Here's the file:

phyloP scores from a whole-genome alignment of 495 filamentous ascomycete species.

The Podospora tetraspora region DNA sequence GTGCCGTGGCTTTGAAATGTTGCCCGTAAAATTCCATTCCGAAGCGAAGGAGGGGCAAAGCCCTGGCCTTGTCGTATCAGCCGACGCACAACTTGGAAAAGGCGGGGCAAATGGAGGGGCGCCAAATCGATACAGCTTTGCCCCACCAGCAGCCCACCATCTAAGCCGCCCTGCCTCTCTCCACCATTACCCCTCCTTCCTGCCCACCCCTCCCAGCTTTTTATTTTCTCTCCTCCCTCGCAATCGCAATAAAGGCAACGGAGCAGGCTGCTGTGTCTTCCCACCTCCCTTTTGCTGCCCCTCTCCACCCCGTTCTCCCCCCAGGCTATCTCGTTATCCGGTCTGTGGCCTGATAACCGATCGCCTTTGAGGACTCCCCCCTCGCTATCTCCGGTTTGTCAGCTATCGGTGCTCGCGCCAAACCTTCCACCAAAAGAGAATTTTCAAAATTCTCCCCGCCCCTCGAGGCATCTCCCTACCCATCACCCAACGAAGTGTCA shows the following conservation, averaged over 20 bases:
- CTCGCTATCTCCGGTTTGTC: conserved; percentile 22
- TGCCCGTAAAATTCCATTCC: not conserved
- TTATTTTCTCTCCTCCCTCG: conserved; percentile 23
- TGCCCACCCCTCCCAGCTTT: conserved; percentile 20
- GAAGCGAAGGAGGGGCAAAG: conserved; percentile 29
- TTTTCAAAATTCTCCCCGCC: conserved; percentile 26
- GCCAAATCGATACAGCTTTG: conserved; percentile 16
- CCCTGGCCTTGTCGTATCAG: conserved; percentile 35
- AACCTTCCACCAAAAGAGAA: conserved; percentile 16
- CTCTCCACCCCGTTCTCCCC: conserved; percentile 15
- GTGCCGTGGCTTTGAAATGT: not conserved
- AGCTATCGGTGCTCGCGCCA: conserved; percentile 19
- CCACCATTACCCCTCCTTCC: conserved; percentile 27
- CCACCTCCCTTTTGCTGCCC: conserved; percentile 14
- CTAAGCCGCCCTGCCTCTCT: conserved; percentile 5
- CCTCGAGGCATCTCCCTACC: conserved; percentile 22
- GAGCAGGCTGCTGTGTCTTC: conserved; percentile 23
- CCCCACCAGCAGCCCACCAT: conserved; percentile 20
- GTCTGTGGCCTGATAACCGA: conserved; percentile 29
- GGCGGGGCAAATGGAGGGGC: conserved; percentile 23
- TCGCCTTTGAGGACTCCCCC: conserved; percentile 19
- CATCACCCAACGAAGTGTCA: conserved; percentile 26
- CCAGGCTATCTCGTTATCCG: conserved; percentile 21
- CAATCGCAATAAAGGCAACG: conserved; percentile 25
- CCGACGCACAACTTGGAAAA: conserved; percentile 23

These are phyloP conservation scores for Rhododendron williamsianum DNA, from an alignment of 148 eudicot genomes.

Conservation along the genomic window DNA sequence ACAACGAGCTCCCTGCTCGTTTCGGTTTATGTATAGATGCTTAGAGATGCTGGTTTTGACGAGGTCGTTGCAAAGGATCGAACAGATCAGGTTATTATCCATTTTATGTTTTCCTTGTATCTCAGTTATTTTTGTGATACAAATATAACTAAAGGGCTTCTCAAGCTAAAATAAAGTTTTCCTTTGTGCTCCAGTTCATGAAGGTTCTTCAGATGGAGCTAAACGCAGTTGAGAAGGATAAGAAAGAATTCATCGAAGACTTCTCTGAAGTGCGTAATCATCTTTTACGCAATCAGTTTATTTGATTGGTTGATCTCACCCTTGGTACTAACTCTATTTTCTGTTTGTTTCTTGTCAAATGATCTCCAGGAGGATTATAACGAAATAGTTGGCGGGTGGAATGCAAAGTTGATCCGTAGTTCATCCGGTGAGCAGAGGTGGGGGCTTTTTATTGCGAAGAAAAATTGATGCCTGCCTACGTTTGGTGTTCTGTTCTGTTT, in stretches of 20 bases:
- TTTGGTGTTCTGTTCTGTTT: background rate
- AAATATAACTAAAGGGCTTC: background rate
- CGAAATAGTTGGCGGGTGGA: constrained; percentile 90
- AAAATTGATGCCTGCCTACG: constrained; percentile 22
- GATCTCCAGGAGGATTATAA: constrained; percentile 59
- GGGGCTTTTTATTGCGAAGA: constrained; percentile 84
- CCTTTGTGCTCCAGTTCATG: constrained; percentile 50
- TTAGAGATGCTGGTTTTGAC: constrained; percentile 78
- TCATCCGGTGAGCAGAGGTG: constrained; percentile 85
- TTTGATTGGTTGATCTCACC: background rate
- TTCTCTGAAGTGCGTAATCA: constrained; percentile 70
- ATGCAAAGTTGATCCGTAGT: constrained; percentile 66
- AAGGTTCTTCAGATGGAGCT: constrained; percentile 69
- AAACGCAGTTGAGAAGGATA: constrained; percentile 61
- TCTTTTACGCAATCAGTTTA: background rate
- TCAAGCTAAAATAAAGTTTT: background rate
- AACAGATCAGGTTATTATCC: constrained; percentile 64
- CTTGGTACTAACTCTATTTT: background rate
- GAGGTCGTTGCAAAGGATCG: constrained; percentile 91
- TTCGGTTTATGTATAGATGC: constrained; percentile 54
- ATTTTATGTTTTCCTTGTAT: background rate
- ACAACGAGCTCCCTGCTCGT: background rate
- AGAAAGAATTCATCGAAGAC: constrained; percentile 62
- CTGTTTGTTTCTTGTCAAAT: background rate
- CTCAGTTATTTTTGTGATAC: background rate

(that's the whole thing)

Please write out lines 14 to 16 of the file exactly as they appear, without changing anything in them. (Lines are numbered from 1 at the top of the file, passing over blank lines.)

- AGCTATCGGTGCTCGCGCCA: conserved; percentile 19
- CCACCATTACCCCTCCTTCC: conserved; percentile 27
- CCACCTCCCTTTTGCTGCCC: conserved; percentile 14